For every AFL player who bursts onto the scene, makes an immediate impact, and goes on to have a long and successful career, there is another who is made to wait for their chance.

For these players, it must seem for sometime like their chance might never arrive.

But footy has a knack of rewarding those who show perseverance and persistence. This round throws up two such examples: players at polar opposite ends of their career, but who have both – for different reasons – been made to wait for their chance.

James Podsiadly is the ultimate example of being rewarded for persistence. The soon-to-be 33-year-old was rejected by six AFL clubs, despite being the VFL’s leading goalkicker for numerous years, before he got his chance with Geelong as a 28-year-old.

In his four seasons with the Cats, he played 83 games, and in four finals series, including the 2011 premiership. Not a bad return for a player, who, when he made his debut, was one of the oldest players in the team.

However, there was more persistence yet to come. Delisted at the end of last year as Geelong looked to give more opportunities to young forward Shane Kersten, Podsiadly was picked up by the Crows.

Posiadly has shown good form in his games for his newest club this year, exemplified by the fact that he is ranked fifth in the competition for contested marks.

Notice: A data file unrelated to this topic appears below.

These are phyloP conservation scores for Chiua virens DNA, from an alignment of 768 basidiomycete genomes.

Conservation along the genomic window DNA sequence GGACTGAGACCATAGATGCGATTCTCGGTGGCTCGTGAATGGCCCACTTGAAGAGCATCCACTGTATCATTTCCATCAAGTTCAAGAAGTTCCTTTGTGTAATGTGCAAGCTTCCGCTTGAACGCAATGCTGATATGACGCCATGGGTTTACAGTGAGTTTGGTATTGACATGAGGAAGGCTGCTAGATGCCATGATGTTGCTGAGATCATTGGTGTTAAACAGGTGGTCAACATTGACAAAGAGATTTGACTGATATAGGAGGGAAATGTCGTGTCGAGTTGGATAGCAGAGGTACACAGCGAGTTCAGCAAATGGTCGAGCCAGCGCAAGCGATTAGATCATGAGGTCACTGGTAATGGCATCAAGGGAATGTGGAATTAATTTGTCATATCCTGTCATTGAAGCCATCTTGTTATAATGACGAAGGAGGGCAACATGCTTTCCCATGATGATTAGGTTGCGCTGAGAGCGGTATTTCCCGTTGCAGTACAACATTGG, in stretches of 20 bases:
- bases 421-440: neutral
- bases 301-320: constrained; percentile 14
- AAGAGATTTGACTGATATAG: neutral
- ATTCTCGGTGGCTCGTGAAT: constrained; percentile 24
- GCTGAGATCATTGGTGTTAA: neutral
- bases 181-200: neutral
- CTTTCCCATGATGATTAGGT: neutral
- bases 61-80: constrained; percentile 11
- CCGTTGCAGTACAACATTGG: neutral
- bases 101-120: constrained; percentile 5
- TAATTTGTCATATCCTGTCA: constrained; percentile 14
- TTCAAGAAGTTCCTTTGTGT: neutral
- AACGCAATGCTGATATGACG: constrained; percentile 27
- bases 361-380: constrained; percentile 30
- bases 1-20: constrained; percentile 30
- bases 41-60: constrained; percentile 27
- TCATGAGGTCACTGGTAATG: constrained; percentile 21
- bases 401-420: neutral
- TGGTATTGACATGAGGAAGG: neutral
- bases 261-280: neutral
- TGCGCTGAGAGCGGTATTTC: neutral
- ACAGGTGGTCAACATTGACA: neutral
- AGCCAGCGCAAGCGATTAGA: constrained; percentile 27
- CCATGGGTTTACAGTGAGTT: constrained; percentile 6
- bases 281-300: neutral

This weekend, he plays his 100th game, a milestone that several years ago surely seemed to be well out of reach. Given his good form this season, it would seem injury is the only thing that will stop Podsiadly from reaching the 150 mark.

At the other end of the scale is luckless Hawk Alex Woodward. Drafted in 2011 (after a successful TAC Cup year in which he captained the Sandringham Dragons to the premiership), Woodward could have been forgiven for thinking that an AFL debut would not be far away.

However, his body unfortunately had other ideas. Woodward ruptured his ACL in his first pre-season match, and, 11 months later, ruptured the same ACL in a training session.

Since recovering from his injury, Woodward has been a pillar of consistency in the VFL, showing the form that led the Hawks to draft him in 2011.

In his last month of VFL football, he has averaged 20 disposals, and has shown run and dash off half back. That form has led the Hawks to finally hand Woodward his debut and on the biggest of stages, against premiership rivals Sydney in prime time.

If Woodward can replicate his good VFL form at the AFL level, he seems set for a long and fruitful career. And, given what he’s gone through, you can’t help but hope this is the case.

Podsiadly and Woodward may be at the opposite end of their careers, but both are exemplars to the fact that persistence and perseverance pay off.

One beset by injury, the other told he was too unfit and not talented enough to play at the highest level: both have been rewarded for not throwing in the towel.